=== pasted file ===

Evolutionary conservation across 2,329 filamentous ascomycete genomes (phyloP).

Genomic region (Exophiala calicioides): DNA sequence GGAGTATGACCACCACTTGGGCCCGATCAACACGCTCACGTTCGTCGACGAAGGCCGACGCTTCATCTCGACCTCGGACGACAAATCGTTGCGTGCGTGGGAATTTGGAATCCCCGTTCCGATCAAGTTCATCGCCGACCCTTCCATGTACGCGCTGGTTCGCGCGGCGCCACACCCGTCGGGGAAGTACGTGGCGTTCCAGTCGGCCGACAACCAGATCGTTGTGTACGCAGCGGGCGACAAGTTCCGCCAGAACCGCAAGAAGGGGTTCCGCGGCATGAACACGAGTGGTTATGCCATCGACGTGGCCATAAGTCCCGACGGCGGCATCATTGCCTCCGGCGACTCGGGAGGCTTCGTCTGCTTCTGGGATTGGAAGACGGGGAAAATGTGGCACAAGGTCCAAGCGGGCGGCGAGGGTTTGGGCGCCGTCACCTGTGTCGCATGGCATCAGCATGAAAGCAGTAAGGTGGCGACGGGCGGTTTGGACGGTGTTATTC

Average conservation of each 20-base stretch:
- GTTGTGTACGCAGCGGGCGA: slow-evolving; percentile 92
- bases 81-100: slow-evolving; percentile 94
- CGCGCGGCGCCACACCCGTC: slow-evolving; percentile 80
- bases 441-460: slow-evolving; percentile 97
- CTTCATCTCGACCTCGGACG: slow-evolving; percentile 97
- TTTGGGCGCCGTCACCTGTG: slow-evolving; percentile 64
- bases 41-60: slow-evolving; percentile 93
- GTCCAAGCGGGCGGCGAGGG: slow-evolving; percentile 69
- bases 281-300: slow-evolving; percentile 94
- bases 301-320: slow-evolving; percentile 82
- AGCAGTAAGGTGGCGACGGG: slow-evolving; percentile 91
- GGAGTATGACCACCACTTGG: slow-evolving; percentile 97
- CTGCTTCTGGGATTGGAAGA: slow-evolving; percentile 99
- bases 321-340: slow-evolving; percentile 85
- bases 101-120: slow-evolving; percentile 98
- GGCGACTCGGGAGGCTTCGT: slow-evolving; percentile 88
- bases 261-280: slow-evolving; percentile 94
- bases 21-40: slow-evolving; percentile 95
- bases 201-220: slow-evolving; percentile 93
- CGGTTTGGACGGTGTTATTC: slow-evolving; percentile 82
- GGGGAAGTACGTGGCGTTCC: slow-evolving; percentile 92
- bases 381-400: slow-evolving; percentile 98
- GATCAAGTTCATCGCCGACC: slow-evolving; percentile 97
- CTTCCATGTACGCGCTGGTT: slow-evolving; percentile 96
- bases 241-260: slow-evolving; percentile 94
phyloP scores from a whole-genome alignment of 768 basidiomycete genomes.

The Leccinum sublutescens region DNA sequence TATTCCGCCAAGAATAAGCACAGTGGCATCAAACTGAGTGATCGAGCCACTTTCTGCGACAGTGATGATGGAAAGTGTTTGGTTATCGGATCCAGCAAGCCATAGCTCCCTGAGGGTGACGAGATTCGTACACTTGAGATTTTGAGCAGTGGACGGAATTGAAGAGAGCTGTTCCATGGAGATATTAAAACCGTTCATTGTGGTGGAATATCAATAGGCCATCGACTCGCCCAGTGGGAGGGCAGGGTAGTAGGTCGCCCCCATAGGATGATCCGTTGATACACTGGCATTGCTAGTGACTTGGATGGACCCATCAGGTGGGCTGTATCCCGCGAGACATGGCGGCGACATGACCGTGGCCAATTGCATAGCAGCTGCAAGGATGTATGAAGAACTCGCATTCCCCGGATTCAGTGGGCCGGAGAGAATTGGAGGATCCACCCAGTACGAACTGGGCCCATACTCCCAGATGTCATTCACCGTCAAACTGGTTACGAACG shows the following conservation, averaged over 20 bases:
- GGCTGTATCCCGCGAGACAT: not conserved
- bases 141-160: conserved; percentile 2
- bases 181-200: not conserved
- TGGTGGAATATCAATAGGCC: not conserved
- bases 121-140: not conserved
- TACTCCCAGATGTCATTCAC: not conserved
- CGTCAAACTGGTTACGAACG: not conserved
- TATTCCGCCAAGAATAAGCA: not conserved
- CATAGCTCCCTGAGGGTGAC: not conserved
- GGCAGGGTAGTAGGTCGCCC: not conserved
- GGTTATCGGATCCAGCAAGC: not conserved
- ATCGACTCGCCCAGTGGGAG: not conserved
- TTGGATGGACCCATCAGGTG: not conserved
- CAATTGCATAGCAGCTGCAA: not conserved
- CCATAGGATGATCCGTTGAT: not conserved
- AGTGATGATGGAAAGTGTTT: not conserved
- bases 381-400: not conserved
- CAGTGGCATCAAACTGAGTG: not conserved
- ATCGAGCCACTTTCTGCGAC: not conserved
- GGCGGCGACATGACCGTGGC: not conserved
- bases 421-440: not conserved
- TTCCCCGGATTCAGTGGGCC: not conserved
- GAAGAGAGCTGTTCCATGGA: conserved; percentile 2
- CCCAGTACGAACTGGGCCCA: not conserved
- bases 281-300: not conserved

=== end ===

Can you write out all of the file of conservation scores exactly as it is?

Evolutionary conservation across 2,329 filamentous ascomycete genomes (phyloP).

Genomic region (Exophiala calicioides): DNA sequence GGAGTATGACCACCACTTGGGCCCGATCAACACGCTCACGTTCGTCGACGAAGGCCGACGCTTCATCTCGACCTCGGACGACAAATCGTTGCGTGCGTGGGAATTTGGAATCCCCGTTCCGATCAAGTTCATCGCCGACCCTTCCATGTACGCGCTGGTTCGCGCGGCGCCACACCCGTCGGGGAAGTACGTGGCGTTCCAGTCGGCCGACAACCAGATCGTTGTGTACGCAGCGGGCGACAAGTTCCGCCAGAACCGCAAGAAGGGGTTCCGCGGCATGAACACGAGTGGTTATGCCATCGACGTGGCCATAAGTCCCGACGGCGGCATCATTGCCTCCGGCGACTCGGGAGGCTTCGTCTGCTTCTGGGATTGGAAGACGGGGAAAATGTGGCACAAGGTCCAAGCGGGCGGCGAGGGTTTGGGCGCCGTCACCTGTGTCGCATGGCATCAGCATGAAAGCAGTAAGGTGGCGACGGGCGGTTTGGACGGTGTTATTC

Average conservation of each 20-base stretch:
- GTTGTGTACGCAGCGGGCGA: slow-evolving; percentile 92
- bases 81-100: slow-evolving; percentile 94
- CGCGCGGCGCCACACCCGTC: slow-evolving; percentile 80
- bases 441-460: slow-evolving; percentile 97
- CTTCATCTCGACCTCGGACG: slow-evolving; percentile 97
- TTTGGGCGCCGTCACCTGTG: slow-evolving; percentile 64
- bases 41-60: slow-evolving; percentile 93
- GTCCAAGCGGGCGGCGAGGG: slow-evolving; percentile 69
- bases 281-300: slow-evolving; percentile 94
- bases 301-320: slow-evolving; percentile 82
- AGCAGTAAGGTGGCGACGGG: slow-evolving; percentile 91
- GGAGTATGACCACCACTTGG: slow-evolving; percentile 97
- CTGCTTCTGGGATTGGAAGA: slow-evolving; percentile 99
- bases 321-340: slow-evolving; percentile 85
- bases 101-120: slow-evolving; percentile 98
- GGCGACTCGGGAGGCTTCGT: slow-evolving; percentile 88
- bases 261-280: slow-evolving; percentile 94
- bases 21-40: slow-evolving; percentile 95
- bases 201-220: slow-evolving; percentile 93
- CGGTTTGGACGGTGTTATTC: slow-evolving; percentile 82
- GGGGAAGTACGTGGCGTTCC: slow-evolving; percentile 92
- bases 381-400: slow-evolving; percentile 98
- GATCAAGTTCATCGCCGACC: slow-evolving; percentile 97
- CTTCCATGTACGCGCTGGTT: slow-evolving; percentile 96
- bases 241-260: slow-evolving; percentile 94
phyloP scores from a whole-genome alignment of 768 basidiomycete genomes.

The Leccinum sublutescens region DNA sequence TATTCCGCCAAGAATAAGCACAGTGGCATCAAACTGAGTGATCGAGCCACTTTCTGCGACAGTGATGATGGAAAGTGTTTGGTTATCGGATCCAGCAAGCCATAGCTCCCTGAGGGTGACGAGATTCGTACACTTGAGATTTTGAGCAGTGGACGGAATTGAAGAGAGCTGTTCCATGGAGATATTAAAACCGTTCATTGTGGTGGAATATCAATAGGCCATCGACTCGCCCAGTGGGAGGGCAGGGTAGTAGGTCGCCCCCATAGGATGATCCGTTGATACACTGGCATTGCTAGTGACTTGGATGGACCCATCAGGTGGGCTGTATCCCGCGAGACATGGCGGCGACATGACCGTGGCCAATTGCATAGCAGCTGCAAGGATGTATGAAGAACTCGCATTCCCCGGATTCAGTGGGCCGGAGAGAATTGGAGGATCCACCCAGTACGAACTGGGCCCATACTCCCAGATGTCATTCACCGTCAAACTGGTTACGAACG shows the following conservation, averaged over 20 bases:
- GGCTGTATCCCGCGAGACAT: not conserved
- bases 141-160: conserved; percentile 2
- bases 181-200: not conserved
- TGGTGGAATATCAATAGGCC: not conserved
- bases 121-140: not conserved
- TACTCCCAGATGTCATTCAC: not conserved
- CGTCAAACTGGTTACGAACG: not conserved
- TATTCCGCCAAGAATAAGCA: not conserved
- CATAGCTCCCTGAGGGTGAC: not conserved
- GGCAGGGTAGTAGGTCGCCC: not conserved
- GGTTATCGGATCCAGCAAGC: not conserved
- ATCGACTCGCCCAGTGGGAG: not conserved
- TTGGATGGACCCATCAGGTG: not conserved
- CAATTGCATAGCAGCTGCAA: not conserved
- CCATAGGATGATCCGTTGAT: not conserved
- AGTGATGATGGAAAGTGTTT: not conserved
- bases 381-400: not conserved
- CAGTGGCATCAAACTGAGTG: not conserved
- ATCGAGCCACTTTCTGCGAC: not conserved
- GGCGGCGACATGACCGTGGC: not conserved
- bases 421-440: not conserved
- TTCCCCGGATTCAGTGGGCC: not conserved
- GAAGAGAGCTGTTCCATGGA: conserved; percentile 2
- CCCAGTACGAACTGGGCCCA: not conserved
- bases 281-300: not conserved